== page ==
Mainstreaming biodiversity: reasons to be hopeful in Nepal

“Nepal is endowed with all necessary resources for prosperity from vast natural and cultural heritage to social and biodiversity, dynamic and self-reliant people,” these are the words of Prime Minister KP Sharma Oli, and Mr. Prime Minister is totally right. On the occasion of Nepalese new year on April 14, 2018, the PM addressed the nation to outline the “unprecedented momentum to economic development” that government has planned. And here comes the undeniable question of mainstreaming biodiversity into economic and development activities. Is Nepal prepared to mainstream biodiversity into this new national momentum?

To sustain any economic development, we need to consider biodiversity as a part of the diversity of resilience in the society, rather than looking at biodiversity as a merely exploitable resource. As pointed out by Co-chair of Intergovernmental Science-Policy Platform on Biodiversity and Ecosystem Services (IPBES), Dr. Madhav Karki from Nepal during the recent publication of latest regional assessment reports in Medellín, Colombia, at the 6th session of its Plenary, biodiversity has an unfortunate relationship with unsustainable economic development.
Dr. Karki pointed out, “Biodiversity and ecosystem services contributed to the rapid average annual economic growth of 7.6% from 1990 to 2010 in the Asia-Pacific region, benefitting its more than 4.5 billion people. This growth, in turn, has had varying impacts on biodiversity and ecosystem services. The region’s biodiversity faces unprecedented threats, from extreme weather events and sea level rise, to invasive alien species, agricultural intensification and increasing waste and pollution.” The assessment reports up to 45% anticipated loss of habitats and species in the Asia Pacific region by 2050 if business continues as usual. But there is hope also, the assessment reports 22.9% and 5.8% respective increase in forest cover in North-East Asia and South Asia from 1990 to 2015.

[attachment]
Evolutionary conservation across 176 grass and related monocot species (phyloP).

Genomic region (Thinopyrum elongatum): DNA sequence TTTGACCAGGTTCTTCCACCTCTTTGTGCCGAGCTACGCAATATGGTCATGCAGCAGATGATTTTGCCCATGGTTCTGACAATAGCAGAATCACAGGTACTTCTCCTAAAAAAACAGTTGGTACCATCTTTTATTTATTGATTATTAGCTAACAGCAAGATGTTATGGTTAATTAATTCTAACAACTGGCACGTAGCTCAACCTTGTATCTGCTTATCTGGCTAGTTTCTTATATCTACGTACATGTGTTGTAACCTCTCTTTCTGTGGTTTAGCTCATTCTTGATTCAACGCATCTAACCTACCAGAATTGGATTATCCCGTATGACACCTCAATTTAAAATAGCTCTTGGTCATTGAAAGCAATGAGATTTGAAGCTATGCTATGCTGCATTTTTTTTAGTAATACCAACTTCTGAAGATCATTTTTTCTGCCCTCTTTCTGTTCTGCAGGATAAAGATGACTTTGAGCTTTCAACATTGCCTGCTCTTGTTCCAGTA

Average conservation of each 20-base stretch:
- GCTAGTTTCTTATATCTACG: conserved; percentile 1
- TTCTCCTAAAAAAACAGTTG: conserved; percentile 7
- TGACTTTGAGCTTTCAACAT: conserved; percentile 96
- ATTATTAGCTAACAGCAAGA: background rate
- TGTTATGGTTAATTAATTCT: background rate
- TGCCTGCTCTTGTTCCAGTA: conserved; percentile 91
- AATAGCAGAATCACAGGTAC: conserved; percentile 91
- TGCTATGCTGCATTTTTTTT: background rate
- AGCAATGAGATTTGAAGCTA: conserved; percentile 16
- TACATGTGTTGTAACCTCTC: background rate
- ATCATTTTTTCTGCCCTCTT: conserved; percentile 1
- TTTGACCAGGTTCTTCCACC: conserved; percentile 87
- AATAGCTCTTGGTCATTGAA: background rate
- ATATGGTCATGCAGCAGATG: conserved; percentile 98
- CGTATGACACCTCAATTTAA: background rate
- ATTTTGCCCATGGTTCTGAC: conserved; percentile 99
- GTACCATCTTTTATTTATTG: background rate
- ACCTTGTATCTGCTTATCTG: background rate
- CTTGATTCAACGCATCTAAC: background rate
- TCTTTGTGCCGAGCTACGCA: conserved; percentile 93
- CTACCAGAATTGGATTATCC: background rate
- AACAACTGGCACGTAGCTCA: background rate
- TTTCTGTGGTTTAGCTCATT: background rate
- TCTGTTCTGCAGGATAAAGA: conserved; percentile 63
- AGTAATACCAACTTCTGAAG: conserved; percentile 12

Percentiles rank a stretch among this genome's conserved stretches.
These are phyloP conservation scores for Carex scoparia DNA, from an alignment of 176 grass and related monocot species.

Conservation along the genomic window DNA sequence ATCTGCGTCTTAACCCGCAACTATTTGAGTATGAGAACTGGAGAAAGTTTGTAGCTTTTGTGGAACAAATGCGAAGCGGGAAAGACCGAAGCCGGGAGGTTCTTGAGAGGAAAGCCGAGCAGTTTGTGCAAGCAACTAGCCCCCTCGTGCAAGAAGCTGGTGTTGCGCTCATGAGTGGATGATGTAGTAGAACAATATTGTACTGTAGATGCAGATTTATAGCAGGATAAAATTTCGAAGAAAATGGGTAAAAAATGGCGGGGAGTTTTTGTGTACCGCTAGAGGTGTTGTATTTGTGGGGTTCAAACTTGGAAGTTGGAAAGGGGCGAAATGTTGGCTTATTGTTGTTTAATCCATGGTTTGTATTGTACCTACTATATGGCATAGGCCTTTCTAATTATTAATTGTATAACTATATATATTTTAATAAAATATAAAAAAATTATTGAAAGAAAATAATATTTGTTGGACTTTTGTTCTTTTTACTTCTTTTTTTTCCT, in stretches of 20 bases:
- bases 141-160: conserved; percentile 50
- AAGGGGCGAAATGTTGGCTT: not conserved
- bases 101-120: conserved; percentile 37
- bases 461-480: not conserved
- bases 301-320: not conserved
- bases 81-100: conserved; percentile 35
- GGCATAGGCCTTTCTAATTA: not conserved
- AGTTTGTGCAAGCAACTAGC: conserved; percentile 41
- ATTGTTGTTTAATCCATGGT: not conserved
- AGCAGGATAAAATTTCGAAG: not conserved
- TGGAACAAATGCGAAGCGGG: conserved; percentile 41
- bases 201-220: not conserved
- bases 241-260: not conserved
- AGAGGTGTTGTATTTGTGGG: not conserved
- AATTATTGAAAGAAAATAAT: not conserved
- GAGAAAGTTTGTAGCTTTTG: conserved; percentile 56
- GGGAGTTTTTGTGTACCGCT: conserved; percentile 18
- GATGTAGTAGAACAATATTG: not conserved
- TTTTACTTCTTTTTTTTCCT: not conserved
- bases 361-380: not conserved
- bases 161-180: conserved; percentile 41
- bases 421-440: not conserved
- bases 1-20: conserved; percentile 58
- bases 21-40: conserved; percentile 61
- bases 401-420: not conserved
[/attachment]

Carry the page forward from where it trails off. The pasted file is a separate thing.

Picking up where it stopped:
And, Nepal can claim it’s part in raising the hope for conservation which is related to forest coverage.

In Nepal, most of the habitats are provided by terrestrial forest and Himalayan range located between 60 to 8848 meters above sea level. Being a landlocked country, local communities heavily rely on forest resources. As a young conservationist based in Nepal, it’s a good thing to report that Nepal still has a national forest cover of 44.7%. It was 39.6% in 1998. Generally, we can consider it as a good indicator for biodiversity, and to my view, it has a lot to do with how local communities treat the forests. Over 1.7 million hectares (about 26 percent) of forests have been managed as community forests in the country. Nepal is a party to Convention on Biological Diversity (CBD) and other international conventions related to conservation and management of biodiversity and natural resources. As a state, we are committed to protect biodiversity and enhance environmental protection.

At the same time, direct and indirect anthropogenic impacts on natural systems are intensifying; effects of climate change is putting the habitats under pressure. But the state is not fully prepared to mainstream biodiversity into the national political process, and help the social mainstreaming of biodiversity. In Nepal, we have been practicing community-based conservations tools in conserving biodiversity for more than two decades, and the state has institutionalized many practices. To include local communities in the natural resource management, there are very strong rules and regulations in place. Successive governments have been strengthening relevant legal structures by formulating different instruments such as Community Forest Directives 1995, Scientific Management of Forest Guideline 2014, Buffer Zone Management to enable local communities stewardship of biodiversity. The main instruments in the forest management regime, namely Nepal Forest Act 1993, and Forest Regulations 1995 also accommodate many provisions for participation by local communities.